Defiant union leader John Setka claims "dirty politics" is behind a push by Anthony Albanese to expel him from the Labor Party over comments he reportedly made about anti-domestic violence campaigner Rosie Batty.
The federal opposition leader said Mr Setka had undermined the labour movement and his comments were "completely unacceptable".
"I don't want him in the party I lead. It's that simple," Mr Albanese told reporters in Perth on Tuesday.
The Victorian secretary of the CFMMEU has been suspended by the party, but Mr Albanese said he will have a chance to "press his case".
Mr Setka claims he was taken out of context after reportedly telling a union meeting that Ms Batty's advocacy had led to men having fewer rights.
"People are making up lies about what I said. Every time I see Rosie Batty I want to give her a hug," Mr Setka told the New Daily.
"I would rather be called corrupt. It's not even an exaggeration of what I said. It's an outright lie.
"I've got people portraying me as a neanderthal. This is dirty politics and this is wrong."
Ms Batty says Mr Setka's comments open an opportunity to "continue conversations that we need to have".
"What rights does he feel he has lost as a man, or men are losing?" she told ABC Radio National.
"The right to behave in a violent and abusive, degrading way? Because if that's the rights that men have lost, or feel that they are losing, well then I am pleased that we are finally moving forward and making people who choose to be violent accountable."
Prime Minister Scott Morrison said Mr Setka should have resigned a long time ago.
"They can root out one Labor thug in the union movement, but there's plenty more where John Setka came from," Mr Morrison told reporters in Sydney.
"The CFMMEU is one of the most litigated against and charged unions in the country - their charge sheet is longer than your arm - and John Setka is just one of many."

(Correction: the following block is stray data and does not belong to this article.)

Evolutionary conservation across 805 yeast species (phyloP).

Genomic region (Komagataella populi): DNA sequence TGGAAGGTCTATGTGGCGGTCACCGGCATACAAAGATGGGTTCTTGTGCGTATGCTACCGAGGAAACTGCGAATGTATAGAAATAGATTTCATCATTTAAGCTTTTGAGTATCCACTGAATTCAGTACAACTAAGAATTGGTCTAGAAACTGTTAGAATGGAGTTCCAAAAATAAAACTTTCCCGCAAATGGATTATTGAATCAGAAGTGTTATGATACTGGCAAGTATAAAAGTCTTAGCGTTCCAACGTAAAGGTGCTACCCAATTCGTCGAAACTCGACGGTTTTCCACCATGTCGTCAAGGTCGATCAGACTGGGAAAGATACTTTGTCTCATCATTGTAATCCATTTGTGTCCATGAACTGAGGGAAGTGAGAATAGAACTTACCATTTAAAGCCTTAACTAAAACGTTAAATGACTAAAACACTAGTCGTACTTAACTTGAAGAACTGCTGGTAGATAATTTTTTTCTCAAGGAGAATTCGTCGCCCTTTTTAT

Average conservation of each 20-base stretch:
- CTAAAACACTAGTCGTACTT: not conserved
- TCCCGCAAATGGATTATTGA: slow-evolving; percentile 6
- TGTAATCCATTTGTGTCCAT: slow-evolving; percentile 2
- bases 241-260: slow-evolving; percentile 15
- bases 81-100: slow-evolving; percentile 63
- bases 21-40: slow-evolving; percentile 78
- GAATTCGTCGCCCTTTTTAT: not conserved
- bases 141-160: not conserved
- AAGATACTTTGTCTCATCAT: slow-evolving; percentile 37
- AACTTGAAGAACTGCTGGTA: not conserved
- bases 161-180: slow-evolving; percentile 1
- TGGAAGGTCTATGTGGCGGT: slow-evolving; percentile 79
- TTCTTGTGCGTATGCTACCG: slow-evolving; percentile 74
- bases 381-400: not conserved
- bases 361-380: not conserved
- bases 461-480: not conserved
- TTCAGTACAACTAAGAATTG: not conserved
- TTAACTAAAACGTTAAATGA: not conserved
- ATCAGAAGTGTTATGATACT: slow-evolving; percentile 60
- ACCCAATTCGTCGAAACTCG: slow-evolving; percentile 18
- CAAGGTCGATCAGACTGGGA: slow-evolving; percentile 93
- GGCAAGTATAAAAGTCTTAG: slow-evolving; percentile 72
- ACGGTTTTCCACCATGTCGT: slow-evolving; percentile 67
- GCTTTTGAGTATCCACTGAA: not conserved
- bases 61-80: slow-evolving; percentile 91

After remaining silent on the issue for several days, Victorian Labor premier Daniel Andrews on Tuesday said he supported Mr Albanese's move.
"The comments made about her (Ms Batty) by Mr Setka are disgraceful and his refusal to apologise for them is appalling," Mr Andrews said in a statement.
"They cannot be defended in any context."
Mr Andrews, who has rallied alongside Mr Setka, ignored Liberal Party calls to take action against him last month when the union leader indicated he would plead guilty to two criminal charges following an incident at a Melbourne home.
He faces a charge of breaching a court order, along with another charge, details of which cannot be revealed for legal reasons.
Mr Albanese stressed his decision to seek Mr Setka's expulsion is not linked to his court case which is due to resume on June 26.
The Liberals also condemned him last year for likening the federal government to the Hitler regime and for tweeting a picture of his young children holding a sign telling the building commission to 'Go get f*#*ed'.
ACTU secretary Sally McManus has cut short an overseas trip to return home and deal with the crisis.
Ms McManus said in a statement Mr Setka's reported comments were "appalling and totally unacceptable" and he should withdraw them and apologise.